Since glFrustum() is more general than gluPerspective(), you can use it in cases when gluPerspective() can't be used. Some examples include projection shadows, tiled renderings, and stereo views.

Tiled rendering uses multiple off-axis projections to render different sections of a scene. The results are assembled into one large image array to produce the final image. This is often necessary when the desired dimensions of the final rendering exceed the OpenGL implementation's maximum viewport size.

In a stereo view, two renderings of the same scene are done with the view location slightly shifted. Since the view axis is right between the “eyes”, each view must use a slightly off-axis projection to either side to achieve correct visual results.

How can I make a call to glFrustum() that matches my call to gluPerspective()?

The field of view (fov) of your glFrustum() call is:

 fov*0.5 = arctan ((top-bottom)*0.5 / near)

Since bottom == -top for the symmetrical projection that gluPerspective() produces, then:

 top = tan(fov*0.5) * near
 bottom = -top

Note: fov must be in radians for the above formulae to work with the C math library. If you have comnputer your fov in degrees (as in the call to gluPerspective()), then calculate top as follows:

 top = tan(fov*3.14159/360.0) * near

The left and right parameters are simply functions of the top, bottom, and aspect:

 left = aspect * bottom
 right = aspect * top

The OpenGL Reference Manual (where do I get this?) shows the matrices produced by both functions.

How do I draw a full-screen quad?

This question usually means, "How do I draw a quad that fills the entire OpenGL viewport?" There are many ways to do this.

The most straightforward method is to set the desired color, set both the Projection and ModelView matrices to the identity, and call glRectf() or draw an equivalent GL_QUADS primitive. Your rectangle or quad's Z value should be in the range of –1.0 to 1.0, with –1.0 mapping to the zNear clipping plane, and 1.0 to the zFar clipping plane.

As an example, here's how to draw a full-screen quad at the zNear clipping plane:

  glVertex3i(-1, -1, -1);
  glVertex3i(1, -1, -1);
  glVertex3i(1, 1, -1);
  glVertex3i(-1, 1, -1);

Your application might want the quad to have a maximum Z value, in which case 1 should be used for the Z value instead of -1.

When painting a full-screen quad, it might be useful to mask off some buffers so that only specified buffers are touched. For example, you might mask off the color buffer and set the depth function to GL_ALWAYS, so only the depth buffer is painted. Also, you can set masks to allow the stencil buffer to be set or any combination of buffers.

How can I find the screen coordinates for a given object-space coordinate?

You can use the GLU library gluProject() utility routine if you only need to find it for a few vertices. For a large number of coordinates, it can be more efficient to use the Feedback mechanism.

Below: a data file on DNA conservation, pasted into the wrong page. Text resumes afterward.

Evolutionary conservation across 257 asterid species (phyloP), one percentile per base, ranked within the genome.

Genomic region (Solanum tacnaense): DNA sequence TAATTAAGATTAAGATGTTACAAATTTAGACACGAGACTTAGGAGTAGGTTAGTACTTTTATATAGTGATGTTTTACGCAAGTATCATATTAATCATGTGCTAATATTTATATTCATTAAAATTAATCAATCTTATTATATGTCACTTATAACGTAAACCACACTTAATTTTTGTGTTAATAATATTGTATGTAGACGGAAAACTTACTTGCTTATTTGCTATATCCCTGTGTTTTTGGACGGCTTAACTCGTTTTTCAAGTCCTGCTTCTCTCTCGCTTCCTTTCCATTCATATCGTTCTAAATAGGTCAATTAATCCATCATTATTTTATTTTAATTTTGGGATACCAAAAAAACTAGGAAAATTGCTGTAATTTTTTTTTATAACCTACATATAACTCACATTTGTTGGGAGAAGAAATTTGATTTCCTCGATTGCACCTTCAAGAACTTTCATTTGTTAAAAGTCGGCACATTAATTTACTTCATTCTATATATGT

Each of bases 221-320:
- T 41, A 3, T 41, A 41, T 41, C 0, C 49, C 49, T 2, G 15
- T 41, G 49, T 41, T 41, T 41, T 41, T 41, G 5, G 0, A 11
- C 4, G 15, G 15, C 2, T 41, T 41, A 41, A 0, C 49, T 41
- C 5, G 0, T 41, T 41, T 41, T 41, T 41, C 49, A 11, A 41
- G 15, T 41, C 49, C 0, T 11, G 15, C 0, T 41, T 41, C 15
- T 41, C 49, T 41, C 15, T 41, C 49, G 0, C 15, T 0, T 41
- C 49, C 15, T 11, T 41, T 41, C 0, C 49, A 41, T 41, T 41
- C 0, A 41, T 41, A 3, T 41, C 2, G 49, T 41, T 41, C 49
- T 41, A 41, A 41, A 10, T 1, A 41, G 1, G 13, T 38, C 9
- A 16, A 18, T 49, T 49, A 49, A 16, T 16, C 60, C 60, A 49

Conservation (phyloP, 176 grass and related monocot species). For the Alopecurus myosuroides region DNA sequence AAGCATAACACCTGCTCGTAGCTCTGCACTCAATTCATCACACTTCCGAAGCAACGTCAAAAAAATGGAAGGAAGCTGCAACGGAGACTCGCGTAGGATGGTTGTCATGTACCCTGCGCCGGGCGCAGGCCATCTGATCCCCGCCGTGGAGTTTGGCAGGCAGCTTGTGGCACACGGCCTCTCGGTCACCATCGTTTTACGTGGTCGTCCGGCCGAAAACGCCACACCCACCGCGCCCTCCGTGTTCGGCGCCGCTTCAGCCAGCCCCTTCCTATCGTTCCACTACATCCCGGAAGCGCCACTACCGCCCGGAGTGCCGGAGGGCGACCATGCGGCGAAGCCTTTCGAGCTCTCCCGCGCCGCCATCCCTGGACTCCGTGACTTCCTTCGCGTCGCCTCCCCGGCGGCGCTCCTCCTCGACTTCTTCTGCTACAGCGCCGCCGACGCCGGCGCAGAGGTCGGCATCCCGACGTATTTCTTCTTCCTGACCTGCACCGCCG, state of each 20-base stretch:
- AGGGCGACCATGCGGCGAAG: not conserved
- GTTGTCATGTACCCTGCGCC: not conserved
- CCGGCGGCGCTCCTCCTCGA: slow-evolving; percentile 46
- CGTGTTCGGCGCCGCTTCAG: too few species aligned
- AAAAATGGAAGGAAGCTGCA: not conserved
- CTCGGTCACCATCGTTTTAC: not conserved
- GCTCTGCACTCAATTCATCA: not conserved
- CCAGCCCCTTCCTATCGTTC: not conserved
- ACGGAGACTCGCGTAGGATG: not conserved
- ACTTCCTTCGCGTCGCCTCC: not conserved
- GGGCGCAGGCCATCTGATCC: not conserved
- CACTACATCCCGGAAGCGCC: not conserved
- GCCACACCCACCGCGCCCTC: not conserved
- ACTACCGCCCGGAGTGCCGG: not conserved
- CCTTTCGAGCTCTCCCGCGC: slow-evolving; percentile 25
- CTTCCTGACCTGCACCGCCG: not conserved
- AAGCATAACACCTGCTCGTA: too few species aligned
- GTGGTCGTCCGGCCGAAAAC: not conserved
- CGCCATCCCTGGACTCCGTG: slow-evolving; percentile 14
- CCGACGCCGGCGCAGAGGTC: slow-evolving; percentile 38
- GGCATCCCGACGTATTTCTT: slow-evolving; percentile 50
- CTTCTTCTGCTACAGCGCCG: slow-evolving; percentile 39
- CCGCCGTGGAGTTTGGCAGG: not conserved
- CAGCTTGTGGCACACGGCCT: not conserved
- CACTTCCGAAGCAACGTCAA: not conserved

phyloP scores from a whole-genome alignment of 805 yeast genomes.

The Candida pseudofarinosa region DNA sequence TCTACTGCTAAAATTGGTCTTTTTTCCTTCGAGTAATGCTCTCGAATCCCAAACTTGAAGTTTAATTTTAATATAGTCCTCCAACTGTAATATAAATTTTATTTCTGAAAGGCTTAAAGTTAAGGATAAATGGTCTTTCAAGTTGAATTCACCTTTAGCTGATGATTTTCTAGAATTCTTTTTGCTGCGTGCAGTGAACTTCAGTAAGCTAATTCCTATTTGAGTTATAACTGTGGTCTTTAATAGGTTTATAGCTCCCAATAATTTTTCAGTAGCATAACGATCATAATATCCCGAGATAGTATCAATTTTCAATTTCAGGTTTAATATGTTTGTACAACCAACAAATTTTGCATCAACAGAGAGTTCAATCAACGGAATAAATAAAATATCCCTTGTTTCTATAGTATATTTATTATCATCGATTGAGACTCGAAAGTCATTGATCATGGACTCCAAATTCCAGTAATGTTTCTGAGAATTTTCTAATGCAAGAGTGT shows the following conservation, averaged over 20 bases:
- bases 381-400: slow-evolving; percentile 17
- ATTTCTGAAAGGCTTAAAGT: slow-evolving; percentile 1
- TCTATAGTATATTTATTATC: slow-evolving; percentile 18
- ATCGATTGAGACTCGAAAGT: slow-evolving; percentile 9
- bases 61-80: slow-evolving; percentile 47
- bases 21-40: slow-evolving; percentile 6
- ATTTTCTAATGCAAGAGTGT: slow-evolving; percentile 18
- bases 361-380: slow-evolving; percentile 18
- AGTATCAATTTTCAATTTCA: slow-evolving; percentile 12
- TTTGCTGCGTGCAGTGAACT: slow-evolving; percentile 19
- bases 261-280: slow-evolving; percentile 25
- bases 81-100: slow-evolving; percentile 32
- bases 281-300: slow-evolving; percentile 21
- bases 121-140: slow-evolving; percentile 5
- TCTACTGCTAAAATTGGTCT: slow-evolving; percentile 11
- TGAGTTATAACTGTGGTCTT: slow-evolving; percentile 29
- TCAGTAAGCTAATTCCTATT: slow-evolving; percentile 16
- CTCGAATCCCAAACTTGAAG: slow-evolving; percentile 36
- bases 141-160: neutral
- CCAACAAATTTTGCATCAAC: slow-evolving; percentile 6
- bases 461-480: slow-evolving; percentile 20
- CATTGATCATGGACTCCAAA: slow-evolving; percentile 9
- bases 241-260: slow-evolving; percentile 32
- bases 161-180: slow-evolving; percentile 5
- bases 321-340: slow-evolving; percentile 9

To use gluProject(), you'll need to provide the ModelView matrix, projection matrix, viewport, and input object space coordinates. Screen space coordinates are returned for X, Y, and Z, with Z being normalized (0 <= Z <= 1).

How can I find the object-space coordinates for a pixel on the screen?

The GLU library provides the gluUnProject() function for this purpose.

You'll need to read the depth buffer to obtain the input screen coordinate Z value at the X,Y location of interest. This can be coded as follows:

  GLdouble z;
  glReadPixels (x, y, 1, 1, GL_DEPTH_COMPONENT, GL_DOUBLE, &z);

Note that x and y are OpenGL-centric with (0,0) in the lower-left corner.

You'll need to provide the screen space X, Y, and Z values as input to gluUnProject() with the ModelView matrix, Projection matrix, and viewport that were current at the time the specific pixel of interest was rendered.

How do I find the coordinates of a vertex transformed only by the ModelView matrix?

It's often useful to obtain the eye coordinate space value of a vertex (i.e., the object space vertex transformed by the ModelView matrix). You can obtain this by retrieving the current ModelView matrix and performing simple vector / matrix multiplication.

How do I get the active MODELVIEW or PROJECTION matrices?
  GLfloat m[16];
  glGetFloatv(GL_MODELVIEW_MATRIX, m);
How do I calculate the object-space distance from the viewer to a given point?

Transform the point into eye-coordinate space by multiplying it by the ModelView matrix. Then simply calculate its distance from the origin. (If this doesn't work, you may have incorrectly placed the view transform on the Projection matrix stack.)

To retrieve the current Modelview matrix:

  GLfloat m[16];
  glGetFloatv(GL_MODELVIEW_MATRIX, m);

As with any OpenGL call, you must have a context current with a window or drawable in order for glGet*() function calls to work.

How do I keep my aspect ratio correct after a window resize?

It depends on how you are setting your projection matrix. In any case, you'll need to know the new dimensions (width and height) of your window. How to obtain these depends on which platform you're using. In GLUT, for example, the dimensions are passed as parameters to the reshape function callback.